Good news was on the agenda at the last Port Commission meeting, as updates were provided on the recently approved U. S. Economic Development Agency (EDA) grant for Port Dock 5 pier replacement and an overall positive financial picture at the Port of Newport.
Director of Finance Mark Brown updated commissioners on the grant award, including the match and reporting requirements that come with the $1.19 million in federal investment. In addition to a 100 percent match of those dollars, the Port will provide quarterly updates on the project and semi-annual financial reports to the EDA.
General Manager Paula Miranda explained that internal systems are being put in place to stay on top of all reporting obligations and a team approach will be used to manage the project.
“Our goal, at least my goal, is that we manage this grant very well because we definitely want to go after more money for future infrastructure and this will show that we are capable of managing this type of grant,” the general manager explained. Asked about the contingency dollars built into the project’s budget, Director of Operations Aaron Bretz explained that planners had an eye on areas that can sometimes generate surprises in a budget.
“Each piling is about $10,000 a piece. We wanted to make sure that we had plenty of money in case we wound up running into problems as they are driving the pilings into the substrate beneath,” he said. “There’s a landing float as part of this project and there’s a new electrical box. Those are two expensive areas where you can run into problems,” Bretz added.
Keeping a close eye on those items and the project overall will be an outside project manager hired by the Port to oversee the pier replacement. “Expertise in the field keeping a close eye on the contractors is going to be a big help for us,” he noted.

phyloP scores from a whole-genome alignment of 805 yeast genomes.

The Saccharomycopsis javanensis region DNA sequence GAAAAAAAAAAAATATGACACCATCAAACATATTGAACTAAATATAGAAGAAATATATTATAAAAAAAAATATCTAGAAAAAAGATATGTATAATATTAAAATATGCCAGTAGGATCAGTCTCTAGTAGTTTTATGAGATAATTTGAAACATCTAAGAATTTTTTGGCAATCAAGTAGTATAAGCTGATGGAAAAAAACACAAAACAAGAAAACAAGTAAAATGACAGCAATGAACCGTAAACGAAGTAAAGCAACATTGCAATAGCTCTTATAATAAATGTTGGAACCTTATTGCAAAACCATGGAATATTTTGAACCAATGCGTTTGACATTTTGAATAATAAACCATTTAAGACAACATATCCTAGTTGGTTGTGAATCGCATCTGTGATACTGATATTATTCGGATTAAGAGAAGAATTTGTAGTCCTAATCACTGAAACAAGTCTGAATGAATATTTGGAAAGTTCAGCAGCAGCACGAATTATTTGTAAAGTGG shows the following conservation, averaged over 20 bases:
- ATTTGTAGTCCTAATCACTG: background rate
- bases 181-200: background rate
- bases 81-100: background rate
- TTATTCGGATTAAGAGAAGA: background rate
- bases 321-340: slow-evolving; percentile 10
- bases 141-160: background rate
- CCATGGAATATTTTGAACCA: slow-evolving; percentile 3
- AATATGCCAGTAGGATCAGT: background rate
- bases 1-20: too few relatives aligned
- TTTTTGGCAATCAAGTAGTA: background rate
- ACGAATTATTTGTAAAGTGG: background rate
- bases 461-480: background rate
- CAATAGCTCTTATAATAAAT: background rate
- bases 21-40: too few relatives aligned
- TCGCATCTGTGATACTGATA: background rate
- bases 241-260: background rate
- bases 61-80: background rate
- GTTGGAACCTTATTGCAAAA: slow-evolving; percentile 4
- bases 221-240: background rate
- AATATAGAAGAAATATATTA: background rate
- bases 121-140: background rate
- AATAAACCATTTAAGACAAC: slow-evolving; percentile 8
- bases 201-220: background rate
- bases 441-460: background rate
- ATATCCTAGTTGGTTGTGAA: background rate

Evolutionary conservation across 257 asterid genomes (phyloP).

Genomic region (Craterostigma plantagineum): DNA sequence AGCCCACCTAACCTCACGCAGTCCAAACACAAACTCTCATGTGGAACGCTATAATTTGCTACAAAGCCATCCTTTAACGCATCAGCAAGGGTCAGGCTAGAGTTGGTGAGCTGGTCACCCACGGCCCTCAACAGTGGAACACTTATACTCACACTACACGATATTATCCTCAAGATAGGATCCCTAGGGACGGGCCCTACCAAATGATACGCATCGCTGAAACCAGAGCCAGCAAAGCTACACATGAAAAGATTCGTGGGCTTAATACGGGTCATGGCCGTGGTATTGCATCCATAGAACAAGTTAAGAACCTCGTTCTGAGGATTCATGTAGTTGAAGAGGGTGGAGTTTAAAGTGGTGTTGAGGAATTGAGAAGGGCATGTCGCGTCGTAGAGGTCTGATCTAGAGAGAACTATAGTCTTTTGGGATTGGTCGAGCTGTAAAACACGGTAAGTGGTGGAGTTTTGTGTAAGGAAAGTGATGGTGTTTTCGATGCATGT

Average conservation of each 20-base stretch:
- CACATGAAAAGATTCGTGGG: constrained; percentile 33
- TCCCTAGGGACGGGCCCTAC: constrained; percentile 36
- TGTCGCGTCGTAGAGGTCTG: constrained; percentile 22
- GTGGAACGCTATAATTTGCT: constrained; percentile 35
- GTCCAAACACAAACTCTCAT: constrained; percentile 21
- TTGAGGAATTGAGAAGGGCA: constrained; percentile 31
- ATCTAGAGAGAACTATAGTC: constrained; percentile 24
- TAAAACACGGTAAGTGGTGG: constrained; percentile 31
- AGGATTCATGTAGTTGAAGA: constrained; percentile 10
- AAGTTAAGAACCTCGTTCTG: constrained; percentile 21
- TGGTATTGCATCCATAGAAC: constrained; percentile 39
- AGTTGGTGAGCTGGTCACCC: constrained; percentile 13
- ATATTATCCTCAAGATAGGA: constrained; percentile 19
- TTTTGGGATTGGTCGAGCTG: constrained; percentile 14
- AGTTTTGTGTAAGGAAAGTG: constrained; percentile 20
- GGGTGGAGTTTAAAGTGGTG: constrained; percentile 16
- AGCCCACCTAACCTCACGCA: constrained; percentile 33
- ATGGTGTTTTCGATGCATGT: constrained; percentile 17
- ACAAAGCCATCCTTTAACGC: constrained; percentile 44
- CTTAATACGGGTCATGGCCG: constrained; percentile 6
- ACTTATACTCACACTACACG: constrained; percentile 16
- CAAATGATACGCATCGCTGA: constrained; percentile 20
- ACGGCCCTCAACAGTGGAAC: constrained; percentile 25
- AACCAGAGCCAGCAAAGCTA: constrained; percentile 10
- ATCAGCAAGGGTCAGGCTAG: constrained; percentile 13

The theme of well-managed assets continued later in the meeting, when Brown presented his monthly report on the Port’s financial picture. In his written report, the director noted that most units within the Port are “exceeding expectations” in the revenue category and below budget on expenses. “We’re in really nice shape right now and moving in the right direction,” he said.
Asked by Commissioner Gil Sylvia why expenses are below budget, Miranda was quick to give credit to the staff. “Honestly, it is mostly due to our fantastic staff. The efficiencies implemented, especially by Aaron’s team, have been fantastic. They’ve done a lot of work to do the best they can to get things nicely lean and efficient, and it’s showing,” she said.
Miranda also talked about the Port’s commitment to the public to manage the finances appropriately, which includes collecting on overdue debts.
“Some folks weren’t paying us for over a year and as much as they are local people and we want them to stay here, we don’t want their boats, and we don’t want to take their assets, but we also have public assets that we are managing. By not charging people properly for those assets, we’re not doing our jobs. We just need those people to talk to us. If they are having difficulties, they need to come talk to us and we’ll figure out a way to make it work,” she said.
In recent months, the Port has made headway on collecting overdue bills. Brown, who joined the Port staff in August, said roughly 36 percent of Port customers were 90 days or more overdue when he started his position. These days, that number is around 21 percent and dropping. Miranda said this has been an important issue for her. “We have a duty to the public to do this right.” For more details about the EDA grant or to see financial information about the Port, visit portofnewport.com